Spain’s former dictator, General Francisco Franco, has been reburied at a Madrid cemetery with Church approval, despite protests by right-wing devotees and complaints by Catholic clergy.
The remains of Franco (1892-1975), who ruled for four decades after the Spanish Civil War, were exhumed on October 24 from a Catholic basilica at the Valley of the Fallen outside Madrid, and transported to the city’s El Pardo-Mingorrubio cemetery. Fr Santiago Cantera, prior of the Valley’s Benedictine abbey, blessed the coffin with holy water amid “Viva!” chants from the dictator’s family, who were refused military honours and a new state funeral after court rulings cleared the way for the reinterment.
The exhumation was ordered in August 2018 by the Socialist government of premier Pedro Sánchez, which later opposed demands for Franco’s reburial in Madrid’s Catholic La Almudena Cathedral, citing risks of public disorder. In July, the Vatican’s spokesman Alessandro Gisotti reiterated “full respect for the sovereignty of the Spanish state and its legal system” over the issue, while the Spanish bishops’ conference secretary general, Mgr Luis Argüello, also promised that the Catholic Church would not oppose the move, while cautioning against the “reopening of wounds”.
Last week the cathedral, Catholic university, Apostolic Nunciature and several Madrid churches were daubed in pro-Franco graffiti, while Fr Cantera lodged legal complaints against police behaviour at the Valley of the Fallen in the run-up to the exhumation, claiming that the site’s religious sanctity had been violated.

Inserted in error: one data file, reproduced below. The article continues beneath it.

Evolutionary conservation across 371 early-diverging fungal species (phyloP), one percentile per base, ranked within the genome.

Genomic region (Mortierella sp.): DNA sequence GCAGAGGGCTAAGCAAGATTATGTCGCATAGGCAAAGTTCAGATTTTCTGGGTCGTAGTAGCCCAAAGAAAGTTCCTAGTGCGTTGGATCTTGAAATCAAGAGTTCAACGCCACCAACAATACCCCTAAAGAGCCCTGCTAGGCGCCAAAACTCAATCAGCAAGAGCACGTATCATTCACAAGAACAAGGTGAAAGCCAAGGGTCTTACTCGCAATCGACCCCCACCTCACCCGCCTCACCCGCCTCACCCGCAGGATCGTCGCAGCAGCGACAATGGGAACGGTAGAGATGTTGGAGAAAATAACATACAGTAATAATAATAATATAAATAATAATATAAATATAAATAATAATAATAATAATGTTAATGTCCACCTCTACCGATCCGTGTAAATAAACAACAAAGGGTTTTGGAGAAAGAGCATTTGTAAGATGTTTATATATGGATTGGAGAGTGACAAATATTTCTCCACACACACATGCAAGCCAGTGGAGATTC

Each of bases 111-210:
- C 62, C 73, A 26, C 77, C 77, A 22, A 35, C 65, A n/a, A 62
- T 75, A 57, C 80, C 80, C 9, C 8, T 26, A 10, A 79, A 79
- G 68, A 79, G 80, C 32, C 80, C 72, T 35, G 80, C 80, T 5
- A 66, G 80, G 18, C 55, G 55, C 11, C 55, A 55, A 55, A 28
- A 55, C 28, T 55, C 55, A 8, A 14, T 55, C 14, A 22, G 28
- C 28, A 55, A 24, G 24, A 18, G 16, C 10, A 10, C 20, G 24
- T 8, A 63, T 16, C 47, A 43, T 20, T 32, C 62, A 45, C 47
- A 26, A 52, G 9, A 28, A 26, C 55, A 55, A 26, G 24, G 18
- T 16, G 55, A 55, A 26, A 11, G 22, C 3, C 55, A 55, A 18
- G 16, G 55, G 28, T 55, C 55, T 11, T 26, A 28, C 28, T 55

Preaching during Franco’s reinterment at a cemetery Mass, Fr Ramón Tejero (son of 1981 coup leader General Antonio Tejero) described the dictator as an “exemplary Catholic” and “humble servant of Christ the Redeemer”, who had “implanted social justice” and shown “compassion and dedication to the most disadvantaged”.
“We cannot allow these heinous acts to harden our spirits,” the priest told Catholic supporters. “Nor can we understand the great affront which some are inflicting on his mortal remains. But I am convinced he would see it as another sacrifice for God and Spain.”
A recent opinion poll found that 43 per cent of Spaniards favoured Franco’s reburial, with 35 per cent believing he should remain at the Valley of the Fallen, which contains the graves of over 30,000 Civil War victims and was built by forced labourers on Franco’s orders to house his mausoleum. The Sánchez government, in office since June 2018, has said it will transform the Valley into “a place of reconciliation and common memory”, and take steps to prevent the site’s use as “a place of pilgrimage for fascists”.
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